Hampstead's false economy
And now we learn that Hampstead is closing that department, blaming the cuts to its funding by the local Camden council. Ironically, of course, Hampstead itself is about to produce a Mike Bartlett play of its own, his adaptation of the film Chariots of Fire ("The British are coming," its writer, Colin Welland, famously, and fatuously, declared at the Oscar ceremony).
I think it's disingenuous, though, of Hampstead director Ed Hall to shift the blame for the Heat and Light closure onto Camden. The amount of money involved is comparatively small - £74,000 annually plus a newly added £5,000 rates bill; it's clear from the last Heat and Light show I saw that Hall doesn't place its work all that highly in his priorities.
Not surprisingly, Camden feel that Hampstead Theatre has lost touch with its local community, an indisputable fact of life - I live in the area - over the past ten years or so, but one which was mitigated by the excellence of Heat and Light during the Anthony Clark years.
The chief tactic Hall needed to employ in order to win back the council's trust and support was the maintenance and improvement of the creative learning department. Instead, he's aiming for West End glory while also running his Propeller touring company which has a slimmed down, cut-price version for schools all of its own.
The rates used to be waived by Camden council for Hampstead, but the new charge, albeit very small, of £5,000, is a much more significant indicator of the fall-out than is the cutting of the grant. We have yet to see Chariots of Fire, but it's almost certain that Miriam Buether's drastic re-design of the theatre - which will be transformed into a sports stadium - will have cost an absolute fortune, probably enough to run Heat and Light for three years.
So while I think Hall is right to deplore the Camden cuts, he should not blame them for closing his creative learning department. That's his decision alone, and one he could have easily avoided by making different choices.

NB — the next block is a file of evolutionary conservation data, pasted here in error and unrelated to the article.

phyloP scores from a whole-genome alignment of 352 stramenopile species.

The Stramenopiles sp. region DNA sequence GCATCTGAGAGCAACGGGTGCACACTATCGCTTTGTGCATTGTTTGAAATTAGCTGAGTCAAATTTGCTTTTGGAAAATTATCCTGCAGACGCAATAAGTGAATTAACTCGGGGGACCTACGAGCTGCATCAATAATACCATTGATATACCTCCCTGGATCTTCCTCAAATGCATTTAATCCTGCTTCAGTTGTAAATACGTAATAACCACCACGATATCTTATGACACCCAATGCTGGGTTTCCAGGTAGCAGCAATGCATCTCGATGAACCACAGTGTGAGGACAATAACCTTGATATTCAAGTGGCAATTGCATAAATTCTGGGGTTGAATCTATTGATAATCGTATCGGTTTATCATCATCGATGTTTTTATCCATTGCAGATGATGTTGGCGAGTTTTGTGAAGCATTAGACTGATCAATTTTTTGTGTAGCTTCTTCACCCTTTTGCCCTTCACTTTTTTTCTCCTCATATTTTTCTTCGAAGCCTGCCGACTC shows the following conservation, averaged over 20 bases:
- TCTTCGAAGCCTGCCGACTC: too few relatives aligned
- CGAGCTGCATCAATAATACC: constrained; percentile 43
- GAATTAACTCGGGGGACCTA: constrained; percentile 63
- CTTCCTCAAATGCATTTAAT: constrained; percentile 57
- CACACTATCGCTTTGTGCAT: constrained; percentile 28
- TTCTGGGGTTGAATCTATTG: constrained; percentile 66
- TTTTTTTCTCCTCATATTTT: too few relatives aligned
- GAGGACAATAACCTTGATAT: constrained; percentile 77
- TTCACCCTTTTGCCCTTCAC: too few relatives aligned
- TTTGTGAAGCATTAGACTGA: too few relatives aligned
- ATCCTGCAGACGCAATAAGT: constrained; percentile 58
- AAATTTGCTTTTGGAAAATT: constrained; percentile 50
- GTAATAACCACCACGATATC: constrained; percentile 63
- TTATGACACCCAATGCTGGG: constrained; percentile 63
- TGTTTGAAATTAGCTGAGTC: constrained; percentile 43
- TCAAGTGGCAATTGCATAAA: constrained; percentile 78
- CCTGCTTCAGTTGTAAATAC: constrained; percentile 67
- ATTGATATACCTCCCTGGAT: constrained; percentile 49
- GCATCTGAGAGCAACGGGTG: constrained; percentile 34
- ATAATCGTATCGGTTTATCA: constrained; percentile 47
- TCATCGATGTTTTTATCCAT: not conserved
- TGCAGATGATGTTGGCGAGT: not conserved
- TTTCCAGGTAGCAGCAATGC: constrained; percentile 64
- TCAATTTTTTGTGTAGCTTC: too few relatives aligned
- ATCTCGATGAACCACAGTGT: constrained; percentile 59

Meanwhile, Nicholas Hytner confirmed in an Evening Standard interview yesterday that he will be departing the National once the Olympics, the realignment and repositioning of the building on the South Bank, and the National's 50th anniversary in October 2013 are all out of the way.
He also has no intention of ever running another institution, big or large, but equally doesn't fancy the freelance life because he likes producing too much. Interestingly, he told Nick Curtis that actors are much better off working at the National than making films that are simply not worth doing:
"A single weekend's release in a handful of cinemas in London, with a dim afterlife on DVD... probably, numerically, you are not reaching as wide an audience as doing a show in the Olivier. And certainly in terms of the impact you can have as an actor, you are far better off here."
As a writer, too, if the fate of Heat and Light is anything to go by. But it's not just another Bola Agbaje or Mike Bartlett who might struggle to make an impact without such a start-up.
The real point of Heat and Light was the sheer joy and energy of young actors finding their feet and their voices in a professional environment untainted by commercial imperatives. The crude truth, though, is that even at Hampstead, those imperatives, and the aspirations behind them, hold ultimate sway.